If you look at any band or label’s Bandcamp page you will normally see a sidebar on the right of your screen saying ‘Streaming and Download Help’. After listening to Bornwithhair‘s almost unlistenable new album, being able to potentially stream, or download some help understanding what has happened over the duration would be most welcome.
Essentially the music here can be summed up thusly: imagine a keyboard player, guitarist, bassist and someone with the cheapest drum machine possible with no sense of rhythm, all learning how to play their instruments in real time, while someone tries out a bunch of spooky voices and vocals effect pre-sets. Now imagine each of these parts were recorded separately and someone then layered different, seemingly random sections of each recording on top of each other.
You may feel as you listen to When The Witches Fall that perhaps the band are attempting a musical form of ‘Automatic Writing’, to try and access something deep within their own collective musical subconscious. At its best moments, the effect is like listening to someone melting copies of Cindytalk’s Camouflage Heart or Skinny Puppy’s Last Rites at the same time and recording the resulting din on a Fisher Price tape record. At its worst, which sadly is about 90% of the album, it’s a monotonous stream of gibberish. Songs begin and end randomly, often feeling like the players really can’t be bothered anymore and giving up at random points.
There is one genuinely enjoyable run of music on this album, the absolute horror show mid-section of Your Skull where from about the three and half minute mark, on where the pitched affected vocals turn from whiney sing song to growled demonism, and the random guitar noodling and synth samples temporarily feel like the sonic portrayal of a sleep paralysis episode. The clattering drums and static noise layers don’t add a tremendous amount, but it does actually work in this instance. It achieves the crossover from pantomime menace into the realm of the genuinely unsettling.
Bornwithhair’s commitment to releasing something they must know will be polarising to this degree is to be respected…
The following Nothing But Dread – arguably the most focussed song here – drifts in on a bed of gothy keys and breathy vocals that’s enjoyable for a minute or so, before the incessant guitar wanking starts again and kills the atmosphere. It’s honestly like the guitarist doesn’t understand that it’s perfectly acceptable to allow moments of the music to pass without their contribution. Let’s be frank: this could be an intriguing record were the guitar tracks removed from it entirely, as the sheer amateurishness of the playing takes the listener out of any kind of surreal musical nightmare world the vocals and synths seem to want to create.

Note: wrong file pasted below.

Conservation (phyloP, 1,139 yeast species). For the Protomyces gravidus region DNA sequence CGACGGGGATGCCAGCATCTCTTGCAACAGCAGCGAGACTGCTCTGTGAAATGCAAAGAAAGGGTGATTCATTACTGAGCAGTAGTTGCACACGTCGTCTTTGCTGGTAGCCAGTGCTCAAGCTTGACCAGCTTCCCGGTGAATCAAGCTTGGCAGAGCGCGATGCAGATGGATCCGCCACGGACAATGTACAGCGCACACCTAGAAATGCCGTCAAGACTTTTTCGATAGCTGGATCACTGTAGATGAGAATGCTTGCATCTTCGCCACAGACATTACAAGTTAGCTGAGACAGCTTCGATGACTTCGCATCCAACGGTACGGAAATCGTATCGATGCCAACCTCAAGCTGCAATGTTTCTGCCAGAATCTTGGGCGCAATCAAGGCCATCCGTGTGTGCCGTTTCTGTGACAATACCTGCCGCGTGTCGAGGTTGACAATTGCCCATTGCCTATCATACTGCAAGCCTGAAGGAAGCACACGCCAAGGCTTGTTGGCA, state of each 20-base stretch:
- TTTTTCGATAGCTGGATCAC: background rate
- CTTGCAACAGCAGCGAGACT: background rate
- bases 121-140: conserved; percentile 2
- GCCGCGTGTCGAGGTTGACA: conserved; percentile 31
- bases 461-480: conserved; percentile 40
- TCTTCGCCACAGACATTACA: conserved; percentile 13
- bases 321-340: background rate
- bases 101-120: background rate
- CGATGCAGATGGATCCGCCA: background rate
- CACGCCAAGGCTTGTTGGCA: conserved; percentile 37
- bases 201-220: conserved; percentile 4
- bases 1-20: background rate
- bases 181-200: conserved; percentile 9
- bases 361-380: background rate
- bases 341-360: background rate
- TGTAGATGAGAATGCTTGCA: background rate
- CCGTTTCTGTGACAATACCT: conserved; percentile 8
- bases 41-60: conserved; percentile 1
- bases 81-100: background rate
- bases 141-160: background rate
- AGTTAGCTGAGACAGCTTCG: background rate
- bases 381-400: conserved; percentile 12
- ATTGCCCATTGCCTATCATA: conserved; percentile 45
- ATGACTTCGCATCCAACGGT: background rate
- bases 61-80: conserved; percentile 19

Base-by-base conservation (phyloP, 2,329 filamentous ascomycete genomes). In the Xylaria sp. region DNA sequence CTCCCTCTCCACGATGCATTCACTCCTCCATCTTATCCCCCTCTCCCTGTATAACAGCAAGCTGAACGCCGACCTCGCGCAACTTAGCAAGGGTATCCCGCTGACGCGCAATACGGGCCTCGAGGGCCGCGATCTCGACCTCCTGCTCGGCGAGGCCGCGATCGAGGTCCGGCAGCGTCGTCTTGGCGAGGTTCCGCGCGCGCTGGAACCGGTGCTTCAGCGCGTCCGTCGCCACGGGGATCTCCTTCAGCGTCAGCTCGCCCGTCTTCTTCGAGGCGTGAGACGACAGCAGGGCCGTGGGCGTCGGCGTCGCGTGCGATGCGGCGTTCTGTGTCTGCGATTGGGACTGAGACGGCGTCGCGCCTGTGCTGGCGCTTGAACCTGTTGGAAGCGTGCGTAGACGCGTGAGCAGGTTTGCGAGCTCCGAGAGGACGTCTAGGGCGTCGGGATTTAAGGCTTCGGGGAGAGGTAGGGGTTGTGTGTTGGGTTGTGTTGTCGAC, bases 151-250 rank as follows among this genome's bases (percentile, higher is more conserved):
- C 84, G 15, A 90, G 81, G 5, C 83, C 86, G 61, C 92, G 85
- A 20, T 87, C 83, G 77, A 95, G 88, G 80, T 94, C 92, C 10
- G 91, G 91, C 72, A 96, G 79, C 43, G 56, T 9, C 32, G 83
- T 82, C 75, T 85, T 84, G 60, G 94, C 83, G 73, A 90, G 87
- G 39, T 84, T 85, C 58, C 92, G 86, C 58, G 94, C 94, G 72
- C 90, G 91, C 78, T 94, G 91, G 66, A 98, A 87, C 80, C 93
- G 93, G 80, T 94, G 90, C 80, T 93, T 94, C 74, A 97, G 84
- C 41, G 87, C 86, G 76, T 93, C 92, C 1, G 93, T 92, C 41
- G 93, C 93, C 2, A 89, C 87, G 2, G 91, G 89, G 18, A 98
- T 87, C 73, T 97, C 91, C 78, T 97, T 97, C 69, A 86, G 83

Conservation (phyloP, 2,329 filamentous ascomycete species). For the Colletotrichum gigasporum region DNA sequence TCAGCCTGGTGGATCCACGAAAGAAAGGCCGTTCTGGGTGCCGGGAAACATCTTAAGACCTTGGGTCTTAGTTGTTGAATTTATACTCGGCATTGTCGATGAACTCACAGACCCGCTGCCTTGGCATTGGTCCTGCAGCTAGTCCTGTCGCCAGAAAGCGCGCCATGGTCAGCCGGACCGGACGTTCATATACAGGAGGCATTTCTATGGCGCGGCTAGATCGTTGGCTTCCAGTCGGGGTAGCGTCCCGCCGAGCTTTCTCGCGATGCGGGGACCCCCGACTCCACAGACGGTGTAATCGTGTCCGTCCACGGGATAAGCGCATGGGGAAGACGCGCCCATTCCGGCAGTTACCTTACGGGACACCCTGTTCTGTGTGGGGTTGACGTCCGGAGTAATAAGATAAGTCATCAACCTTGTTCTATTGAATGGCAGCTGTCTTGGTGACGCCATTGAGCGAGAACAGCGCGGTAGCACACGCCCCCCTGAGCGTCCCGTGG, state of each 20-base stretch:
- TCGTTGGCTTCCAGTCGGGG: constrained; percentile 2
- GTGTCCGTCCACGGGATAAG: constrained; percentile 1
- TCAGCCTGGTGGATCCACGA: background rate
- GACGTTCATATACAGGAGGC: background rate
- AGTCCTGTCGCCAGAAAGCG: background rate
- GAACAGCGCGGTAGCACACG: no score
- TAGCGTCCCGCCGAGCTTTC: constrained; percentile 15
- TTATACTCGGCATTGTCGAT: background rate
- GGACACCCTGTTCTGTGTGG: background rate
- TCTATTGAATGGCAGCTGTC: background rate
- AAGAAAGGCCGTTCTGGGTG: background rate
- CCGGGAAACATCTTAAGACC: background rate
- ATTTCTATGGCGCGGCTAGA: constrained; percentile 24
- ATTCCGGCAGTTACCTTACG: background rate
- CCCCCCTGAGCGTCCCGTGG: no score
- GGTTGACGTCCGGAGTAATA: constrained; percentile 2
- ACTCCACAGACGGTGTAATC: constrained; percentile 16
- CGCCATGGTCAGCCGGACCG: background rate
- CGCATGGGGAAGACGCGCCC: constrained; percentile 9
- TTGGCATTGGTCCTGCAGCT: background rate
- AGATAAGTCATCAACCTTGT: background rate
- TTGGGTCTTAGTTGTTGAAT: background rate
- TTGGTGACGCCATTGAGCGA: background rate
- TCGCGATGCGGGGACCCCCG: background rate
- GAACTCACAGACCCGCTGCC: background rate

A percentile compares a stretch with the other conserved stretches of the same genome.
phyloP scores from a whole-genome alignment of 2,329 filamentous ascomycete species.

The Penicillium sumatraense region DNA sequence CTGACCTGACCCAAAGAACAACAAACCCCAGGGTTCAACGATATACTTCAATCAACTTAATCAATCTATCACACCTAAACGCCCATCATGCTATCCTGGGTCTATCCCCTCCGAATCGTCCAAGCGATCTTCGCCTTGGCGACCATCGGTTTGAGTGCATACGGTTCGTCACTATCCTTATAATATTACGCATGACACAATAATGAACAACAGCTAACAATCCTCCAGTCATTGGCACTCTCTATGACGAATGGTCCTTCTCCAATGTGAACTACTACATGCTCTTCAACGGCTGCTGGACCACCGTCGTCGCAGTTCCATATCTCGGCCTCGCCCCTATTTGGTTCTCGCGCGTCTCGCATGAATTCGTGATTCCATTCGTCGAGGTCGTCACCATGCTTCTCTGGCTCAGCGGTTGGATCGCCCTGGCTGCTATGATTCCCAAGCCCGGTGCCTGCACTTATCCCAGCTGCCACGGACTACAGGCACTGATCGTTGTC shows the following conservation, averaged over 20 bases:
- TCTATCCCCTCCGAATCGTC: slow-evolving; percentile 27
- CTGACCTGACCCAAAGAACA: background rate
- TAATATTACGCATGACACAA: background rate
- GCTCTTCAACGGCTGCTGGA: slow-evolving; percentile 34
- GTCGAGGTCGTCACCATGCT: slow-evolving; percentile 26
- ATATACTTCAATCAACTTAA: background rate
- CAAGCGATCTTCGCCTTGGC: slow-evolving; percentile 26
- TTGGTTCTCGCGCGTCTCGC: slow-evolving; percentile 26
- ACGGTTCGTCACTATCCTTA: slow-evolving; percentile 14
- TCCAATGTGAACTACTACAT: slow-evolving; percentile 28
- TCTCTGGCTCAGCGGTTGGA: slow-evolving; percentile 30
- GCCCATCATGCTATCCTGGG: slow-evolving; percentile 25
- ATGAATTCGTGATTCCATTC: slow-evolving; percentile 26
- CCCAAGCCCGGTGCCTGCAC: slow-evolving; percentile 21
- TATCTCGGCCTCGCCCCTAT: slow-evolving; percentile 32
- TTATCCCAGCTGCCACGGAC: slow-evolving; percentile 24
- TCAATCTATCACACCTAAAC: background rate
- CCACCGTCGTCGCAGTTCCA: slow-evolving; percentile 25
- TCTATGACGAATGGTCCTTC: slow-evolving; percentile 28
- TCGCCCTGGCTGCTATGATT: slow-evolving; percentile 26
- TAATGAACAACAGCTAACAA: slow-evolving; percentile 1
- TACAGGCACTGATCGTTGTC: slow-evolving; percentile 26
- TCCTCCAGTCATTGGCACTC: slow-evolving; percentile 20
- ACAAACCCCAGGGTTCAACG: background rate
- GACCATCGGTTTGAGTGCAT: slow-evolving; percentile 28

Bornwithhair‘s self-tagging as ‘Arthouse Metal’ makes it quite clear that they have notions of grandeur from the offset. Perhaps unintentionally that tag also works as a clear indicator of how – like a fair percentage of what classifies as ‘arthouse’ film – their music here is ultimately superficial and tedious. This whole project feels teeming with artistic self-importance, like it’s sneering at an audience too embarrassed to admit that they can’t make sense of what the creators of the art in question intended.
Difficult, challenging music is always to be respected and can often, with persistence, make for deeply rewarding listening over time. There are infinite examples of improvisation, musical surrealism, collage, or straight up harsh noise that make for a compelling ride. But When The Witches Fall is not difficult, or challenging in the way it perhaps was intended to be. This may be avant-garde, but the truth is it’s really just boring.
For forty-seven minutes, it just rambles about, never clearly illustrating or even hinting at whatever point about the psyche of serial killers/cult members etc the band claim they are trying to make, other than perhaps these people’s minds are ultimately a lot less interesting than you might expect them to be.
Bornwithhair‘s commitment to releasing something they must know will be polarising to this degree is to be respected, and to have a home on a label as respectable as Trepanation Recordings will ensure they reach a fair chunk of hungry ears. But be prepared for a famine presented as a feast.
Scribed by: Jamie Grimes